What Sony's Spider-Man Universe Can Learn From Joker's Success

It's easy to learn some of the wrong lessons from the success of Warner Bros.' Joker, and since Sony Pictures Entertainment has proven extremely adept at taking the wrong lessons from superhero success stories, it seemed like it was worth taking a look at Joker, from the Sony Universe of Marvel Characters perspective, and see if there's something that can be learned. With Venom getting a sequel and a Morbius movie on the way, Sony's Spider-Man universe seems poised to be drawing from a very similar well: dark movies with big-name actors riffing on audience expectations about supervillains -- that Joker did.

Joker, like Deadpool and Logan before it, got people asking whether R-rated superhero movies were ready to roar to life. That fundamentally misses the appeal of Joker, which was built around a brilliant actor who was portraying a character popular enough, and complicated enough, that it already earned Heath Ledger an Academy Award in the recent past.

It also had a distinct identity, an interesting filmmaker, and a hook that was easy to understand: here's how a person goes from being an ordinary (if unstable) guy to a dangerous sociopath. It's Taxi Driver or Henry: Portrait of a Serial Killer, except with Joaquin Phoenix in clown makeup.

With a multiverse being introduced in Spider-Man 3, and rumors swirling that basically anybody ever tangentially related to a Spider-Man movie might show up, what they could plausibly do is use that to make an interesting film -- either a Spider-Man film (think Tales from the Spider-Verse) or a film that doesn't star Spider-Man but explicitly takes place in an alternate universe inhabited by one of the other Spideys.

The message that should be taken away from films like Logan and Joker isn't that "F-bombs are cool" or that R-rated superhero movies are the future -- we had Blade years ago, and it isn't like that made every comics adaptation turn to the dark side.

Instead, what Sony ought to take away from the success of projects like these (and, for that matter, movies like Thor: Ragnarok, Guardians of the Galaxy, and Spider-Man: Into the Spider-Verse) is that Marvel has a stranglehold on "typical" superhero movies that's hard to break. The biggest surprises out of the superhero movie space tend to be films that have a very strong "voice" and do cool, creative things that would be cool and creative even if it wasn't a superhero movie, but feel higher-stakes when you're doing it from a place where fans know it costs hundreds of millions of dollars.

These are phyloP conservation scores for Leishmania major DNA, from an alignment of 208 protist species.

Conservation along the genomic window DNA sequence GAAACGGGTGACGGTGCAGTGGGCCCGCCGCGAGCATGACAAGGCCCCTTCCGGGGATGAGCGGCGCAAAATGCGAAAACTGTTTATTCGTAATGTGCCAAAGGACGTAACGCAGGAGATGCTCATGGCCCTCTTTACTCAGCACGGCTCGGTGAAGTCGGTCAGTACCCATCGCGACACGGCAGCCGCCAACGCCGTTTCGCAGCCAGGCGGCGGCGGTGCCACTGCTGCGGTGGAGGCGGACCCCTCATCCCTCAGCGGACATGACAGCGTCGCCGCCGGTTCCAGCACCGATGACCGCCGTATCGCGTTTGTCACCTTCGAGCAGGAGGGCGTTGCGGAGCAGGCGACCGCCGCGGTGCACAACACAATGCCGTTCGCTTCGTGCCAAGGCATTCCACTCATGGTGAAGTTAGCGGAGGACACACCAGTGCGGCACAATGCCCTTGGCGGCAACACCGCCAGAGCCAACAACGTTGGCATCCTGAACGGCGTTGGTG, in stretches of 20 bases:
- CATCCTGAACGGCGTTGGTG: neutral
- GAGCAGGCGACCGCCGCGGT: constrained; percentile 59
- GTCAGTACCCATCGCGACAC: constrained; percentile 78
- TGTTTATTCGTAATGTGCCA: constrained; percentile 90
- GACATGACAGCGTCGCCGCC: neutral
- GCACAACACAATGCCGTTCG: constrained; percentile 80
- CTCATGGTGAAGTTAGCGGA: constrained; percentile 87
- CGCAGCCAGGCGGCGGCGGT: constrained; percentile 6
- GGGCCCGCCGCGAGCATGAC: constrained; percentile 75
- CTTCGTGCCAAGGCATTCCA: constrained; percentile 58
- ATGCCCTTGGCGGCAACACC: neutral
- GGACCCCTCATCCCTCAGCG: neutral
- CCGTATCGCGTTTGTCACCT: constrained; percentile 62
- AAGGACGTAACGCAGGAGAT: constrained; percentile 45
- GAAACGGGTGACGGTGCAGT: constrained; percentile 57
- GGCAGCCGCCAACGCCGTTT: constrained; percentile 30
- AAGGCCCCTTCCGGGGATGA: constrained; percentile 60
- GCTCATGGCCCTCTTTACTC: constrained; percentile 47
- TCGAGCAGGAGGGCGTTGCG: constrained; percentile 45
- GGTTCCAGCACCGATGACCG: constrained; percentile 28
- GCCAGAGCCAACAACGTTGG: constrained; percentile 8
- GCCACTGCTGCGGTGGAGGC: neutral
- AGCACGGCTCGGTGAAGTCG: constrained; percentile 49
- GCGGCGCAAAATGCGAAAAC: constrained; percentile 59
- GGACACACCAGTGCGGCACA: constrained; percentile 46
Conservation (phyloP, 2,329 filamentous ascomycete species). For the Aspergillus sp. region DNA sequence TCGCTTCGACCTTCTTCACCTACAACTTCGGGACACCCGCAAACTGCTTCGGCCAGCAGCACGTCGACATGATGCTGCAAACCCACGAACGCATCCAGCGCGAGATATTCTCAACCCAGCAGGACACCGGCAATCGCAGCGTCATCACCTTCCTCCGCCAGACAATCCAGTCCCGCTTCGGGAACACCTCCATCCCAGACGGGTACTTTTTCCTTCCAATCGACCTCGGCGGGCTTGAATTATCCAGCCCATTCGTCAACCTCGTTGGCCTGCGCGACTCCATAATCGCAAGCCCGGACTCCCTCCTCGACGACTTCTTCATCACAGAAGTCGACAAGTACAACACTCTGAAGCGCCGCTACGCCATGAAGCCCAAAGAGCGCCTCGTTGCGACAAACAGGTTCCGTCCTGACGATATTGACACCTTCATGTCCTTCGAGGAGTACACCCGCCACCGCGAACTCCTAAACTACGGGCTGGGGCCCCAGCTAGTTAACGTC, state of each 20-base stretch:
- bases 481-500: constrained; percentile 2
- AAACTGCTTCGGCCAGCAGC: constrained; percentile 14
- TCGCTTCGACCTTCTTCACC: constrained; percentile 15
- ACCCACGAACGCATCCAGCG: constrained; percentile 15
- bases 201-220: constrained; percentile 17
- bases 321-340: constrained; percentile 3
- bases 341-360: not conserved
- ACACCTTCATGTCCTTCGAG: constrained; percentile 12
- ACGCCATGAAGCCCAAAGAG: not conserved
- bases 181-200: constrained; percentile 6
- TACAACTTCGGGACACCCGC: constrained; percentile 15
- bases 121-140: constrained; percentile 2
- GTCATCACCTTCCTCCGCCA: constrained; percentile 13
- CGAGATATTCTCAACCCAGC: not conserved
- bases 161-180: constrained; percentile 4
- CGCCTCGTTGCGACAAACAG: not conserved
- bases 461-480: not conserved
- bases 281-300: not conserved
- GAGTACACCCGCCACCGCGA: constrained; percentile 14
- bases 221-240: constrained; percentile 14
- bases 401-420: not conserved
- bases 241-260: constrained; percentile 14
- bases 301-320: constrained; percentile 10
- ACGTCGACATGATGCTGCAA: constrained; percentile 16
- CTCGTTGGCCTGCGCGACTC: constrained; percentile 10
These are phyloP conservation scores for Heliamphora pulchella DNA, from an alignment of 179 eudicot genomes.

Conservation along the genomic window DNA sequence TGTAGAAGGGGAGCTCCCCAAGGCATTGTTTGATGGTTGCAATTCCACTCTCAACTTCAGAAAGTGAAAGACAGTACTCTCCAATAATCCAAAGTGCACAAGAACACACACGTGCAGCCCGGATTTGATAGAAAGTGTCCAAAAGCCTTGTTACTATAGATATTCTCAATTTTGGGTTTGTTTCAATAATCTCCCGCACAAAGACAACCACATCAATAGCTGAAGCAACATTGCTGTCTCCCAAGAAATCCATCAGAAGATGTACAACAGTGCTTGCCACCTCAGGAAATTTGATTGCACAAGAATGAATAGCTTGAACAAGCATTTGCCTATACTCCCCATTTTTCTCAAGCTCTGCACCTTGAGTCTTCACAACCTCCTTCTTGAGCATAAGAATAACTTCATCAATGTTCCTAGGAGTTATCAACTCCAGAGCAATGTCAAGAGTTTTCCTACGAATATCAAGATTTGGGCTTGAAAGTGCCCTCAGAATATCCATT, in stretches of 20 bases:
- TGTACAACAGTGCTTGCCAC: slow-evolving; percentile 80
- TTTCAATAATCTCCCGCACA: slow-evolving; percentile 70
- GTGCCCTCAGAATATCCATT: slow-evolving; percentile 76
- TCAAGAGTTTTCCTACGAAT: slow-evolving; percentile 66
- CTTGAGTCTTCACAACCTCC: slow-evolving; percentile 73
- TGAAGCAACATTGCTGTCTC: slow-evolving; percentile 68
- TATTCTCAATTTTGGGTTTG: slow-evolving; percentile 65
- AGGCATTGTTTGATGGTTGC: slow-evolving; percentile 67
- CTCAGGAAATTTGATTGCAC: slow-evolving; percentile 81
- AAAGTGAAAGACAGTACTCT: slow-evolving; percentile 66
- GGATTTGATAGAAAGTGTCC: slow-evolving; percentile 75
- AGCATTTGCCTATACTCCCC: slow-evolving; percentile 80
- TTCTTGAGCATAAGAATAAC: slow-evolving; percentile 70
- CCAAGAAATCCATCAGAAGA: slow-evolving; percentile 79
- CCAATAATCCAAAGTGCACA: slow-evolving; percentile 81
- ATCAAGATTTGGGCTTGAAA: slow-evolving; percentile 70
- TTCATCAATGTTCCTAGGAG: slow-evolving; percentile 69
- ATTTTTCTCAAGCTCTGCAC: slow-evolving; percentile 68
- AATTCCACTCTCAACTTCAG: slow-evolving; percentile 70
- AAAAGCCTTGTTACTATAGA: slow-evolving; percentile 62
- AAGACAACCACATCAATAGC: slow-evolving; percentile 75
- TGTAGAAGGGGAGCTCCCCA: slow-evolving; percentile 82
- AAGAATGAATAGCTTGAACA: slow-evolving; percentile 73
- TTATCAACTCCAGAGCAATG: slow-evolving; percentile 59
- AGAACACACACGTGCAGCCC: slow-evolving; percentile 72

It's also worth saying that if they're going to exploit the multiverse for fun and profit, it's probably better for them to wait until after at least Spider-Man 3, and possibly Doctor Strange in the Multiverse of Madness and/or The Flash, have come out to see how much tolerance mainstream movie audiences have for the concept. When The Amazing Spider-Man was a financial success, they assumed they would have the next Avengers on their hands and started to formulate a whole shared universe that included a Sinister Six stand-alone film after only one villain had even been revealed.

So...don't do that. Let The Amazing Spider-Man 2 be a lesson to you, even as you express willingness to reach back into those archives and give us another look at Jamie Foxx's Electro.


The splintering of shared universes and the rise of alternate-continuity stories like Joker and The Batman is potentially great for Sony. They have Spider-Man, one of the most sure-fire superhero franchises in the world, and the Marvel brand with the longest history of success. Reaching back to the Maguire or Garfield years feels like a gimme if they are willing to shell out the money to make those happen, and you can do it without having to be tied to Marvel's shared universe -- something of a potential millstone around the neck of a competing studio.

You just have to actually think about how you do it, and take the right lessons away from others' successes.